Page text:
I'm sure the wood jointer was the most frustrating tool for me to figure out how to set and use, but I stuck with it because I understood it was the foundation of everything I wanted to make that was straight and flat, and so I had to make sure I knew how to set up and use the jointer ... but I also learned there is a lot more to jointing wood ...
Watch it on Youtube: https://youtu.be/vb_s-NSxiyw
And one of the first things I learned was that setting up the jointer is job number one, and it needs to be done correctly or nothing else matters ...
The jointer knives need to be slightly proud of the outfeed table, in my case about the thickness of 3 or 4 sheets of paper. The technique for setting these is covered off in previous videos and articles. To see those types "jointer" in the search box and click enter, you will see a list of articles having to do with the jointer.
The second setting is that the fence is absolutely 90 degrees to the outfeed table. If the fence is also 90 degrees to the infeed table, that is perfect, if the fence is not quite perfect to the infeed table, but almost ... that should be sufficient. If it is off by a lot, then the infeed table needs to be aligned. Also, rarely, I have heard of twists in fences, so check that before proceeding. Oh, and don't forget to use a square that is perfectly 90 degrees. The very worst problem I had in setting my first jointer was getting the fence to 90 degrees, then I discovered the inexpensive combination square I was using was not square. I purchased a fixed, engineers square that is always perfectly 90 degrees, and my problems went away.
The best technique for pushing wood through the jointer is starting off on the infeed table, but as soon as you can safely "grab" the wood on the outfeed table, put your pressure on the outfeed table and continue to push the wood through. If your wood has an arc or bow in it, the cupping must be down, and depending on the thickness of the board, i.e. can you bend the wood by hand pushing through the jointer? then you may need to ease up on the pressure otherwise you are only transferring the cupping to a newly jointed side. You need to joint just the beginning and end of a cupped board until it becomes flat. Once it's flat, you can joint one edge of the board and now you have one flat side and one flat edge.
The first and most annoying was when I discovered my jointer blade had rust on it, at first I wondered how that happened, but then I found that all the wood I had recently jointed was now all warped, uneven, not straight, and most of all ... not useable. What happened there?? Well when the wood is not dry, what happens you skim off the top of the wood that is dry, exposing the inside of the wet wood, that immediately starts to expel the moisture. As we all know when a board expels water on one side only, very often the board can warp or cup, but this can take time depending on how wet the wood is and how thick it is. The industry standard for moisture content of wood is 9% and depending on where you live, could be up or down from that. It is always best to joint wood on one day, and then the next day, at the earliest, plane or trim the wood. It will often take a minimum of 24 hours for the wood to "relax" after being jointed, planed, or cut with a table or bandsaw. All of which can expose moisture deep in the wood and result in wood that bends or warps.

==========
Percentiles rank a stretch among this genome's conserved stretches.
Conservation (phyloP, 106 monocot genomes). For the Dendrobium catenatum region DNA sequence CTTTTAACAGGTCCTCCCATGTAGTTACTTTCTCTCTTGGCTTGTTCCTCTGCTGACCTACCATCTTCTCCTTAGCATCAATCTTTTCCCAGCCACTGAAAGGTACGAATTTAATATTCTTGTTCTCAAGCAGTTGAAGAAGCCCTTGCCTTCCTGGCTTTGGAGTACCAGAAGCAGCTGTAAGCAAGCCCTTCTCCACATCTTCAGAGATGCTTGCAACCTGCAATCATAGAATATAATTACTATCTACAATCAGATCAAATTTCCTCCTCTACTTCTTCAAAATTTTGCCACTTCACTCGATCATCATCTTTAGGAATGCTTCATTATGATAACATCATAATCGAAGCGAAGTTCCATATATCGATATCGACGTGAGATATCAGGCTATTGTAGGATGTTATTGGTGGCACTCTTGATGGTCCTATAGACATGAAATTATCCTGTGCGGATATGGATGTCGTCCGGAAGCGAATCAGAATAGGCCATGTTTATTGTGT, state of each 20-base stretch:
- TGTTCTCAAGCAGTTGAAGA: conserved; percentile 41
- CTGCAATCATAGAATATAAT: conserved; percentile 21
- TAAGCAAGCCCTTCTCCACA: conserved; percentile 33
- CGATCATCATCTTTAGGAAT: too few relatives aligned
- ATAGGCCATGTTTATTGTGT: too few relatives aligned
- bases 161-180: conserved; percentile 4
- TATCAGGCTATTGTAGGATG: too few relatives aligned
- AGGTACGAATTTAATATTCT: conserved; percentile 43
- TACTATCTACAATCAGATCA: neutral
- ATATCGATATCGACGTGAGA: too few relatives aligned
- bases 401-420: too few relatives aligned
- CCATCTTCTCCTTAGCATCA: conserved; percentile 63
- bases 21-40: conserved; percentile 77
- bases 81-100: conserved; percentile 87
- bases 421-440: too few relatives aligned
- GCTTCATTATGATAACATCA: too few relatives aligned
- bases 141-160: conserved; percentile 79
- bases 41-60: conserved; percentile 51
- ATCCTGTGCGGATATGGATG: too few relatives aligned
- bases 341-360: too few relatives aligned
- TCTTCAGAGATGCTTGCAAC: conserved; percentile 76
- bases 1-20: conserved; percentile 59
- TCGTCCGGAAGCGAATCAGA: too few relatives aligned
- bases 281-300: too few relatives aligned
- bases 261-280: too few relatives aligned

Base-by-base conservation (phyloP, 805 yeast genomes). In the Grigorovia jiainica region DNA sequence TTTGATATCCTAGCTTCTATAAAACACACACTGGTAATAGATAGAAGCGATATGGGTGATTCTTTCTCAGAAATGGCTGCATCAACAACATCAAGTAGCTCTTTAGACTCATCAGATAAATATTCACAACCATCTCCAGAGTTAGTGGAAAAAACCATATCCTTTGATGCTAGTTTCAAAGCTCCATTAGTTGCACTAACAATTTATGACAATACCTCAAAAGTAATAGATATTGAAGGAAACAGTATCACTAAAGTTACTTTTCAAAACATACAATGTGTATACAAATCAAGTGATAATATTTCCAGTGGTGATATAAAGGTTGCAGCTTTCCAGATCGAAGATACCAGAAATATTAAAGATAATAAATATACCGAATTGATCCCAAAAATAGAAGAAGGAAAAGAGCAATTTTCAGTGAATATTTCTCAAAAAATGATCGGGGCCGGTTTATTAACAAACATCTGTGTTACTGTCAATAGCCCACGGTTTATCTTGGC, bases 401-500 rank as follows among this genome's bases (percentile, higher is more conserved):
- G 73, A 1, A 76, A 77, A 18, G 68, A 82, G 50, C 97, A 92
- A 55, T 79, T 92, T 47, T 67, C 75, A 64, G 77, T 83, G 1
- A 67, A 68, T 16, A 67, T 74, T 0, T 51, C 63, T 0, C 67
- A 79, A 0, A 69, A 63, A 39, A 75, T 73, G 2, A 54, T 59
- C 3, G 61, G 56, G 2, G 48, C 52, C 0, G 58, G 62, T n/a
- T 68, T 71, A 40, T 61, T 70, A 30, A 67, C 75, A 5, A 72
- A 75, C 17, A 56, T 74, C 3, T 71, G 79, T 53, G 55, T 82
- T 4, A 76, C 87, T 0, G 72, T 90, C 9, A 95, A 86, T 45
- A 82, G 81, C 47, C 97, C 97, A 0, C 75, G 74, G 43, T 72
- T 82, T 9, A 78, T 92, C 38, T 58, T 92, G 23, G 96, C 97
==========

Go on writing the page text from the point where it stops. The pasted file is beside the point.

Be aware too, the built-in tensions in the wood can also cause these same bends and warps, but often it is moisture caused.
There are lots of different moisture meters, but the Wagner Meters now my favorite for accuracy, and speed of readings and no worries about poking holes in the wood, especially when I am shopping for wood at the lumber store
You can read more about them at the Amazon Store
When selecting wood for jointing, the rule of thumb is to only joint the length of wood you need. Don't start off jointing 8-foot boards unless you have the equipment to deal with longboards, and you are confident the wood is dry and stable, otherwise, you could end up wasting good wood that could have been otherwise well used.
Aside from moisture, built-in tensions that are completely invisible, can cause wood to warp or bend, but so can visible features like knots, changes in grain-like some figured woods, burls, and other features. All these can cause uneven jointing and planing.
Cupping, even modest cupping may need to be dealt with by cutting a board in half, jointing and or planing, then gluing back together. In the image below a modest cupped board, you can see from the lines how much wood needs to be removed before the board is flat. If the board is already near the thickness needed, this could easily be too much wood and end up making the board "under thickness".
Below is a severely warped piece of Holly. Jointing wood like this needs to be done in short sections otherwise most of the board would be lost to waste.
Once you start to get the "hang of it" jointing and planing of wood because easy but expect to make some mistakes along the way, I did, but it was a great teacher for me and hopefully, I can save you some of my failures ...
Copyright Colin Knecht
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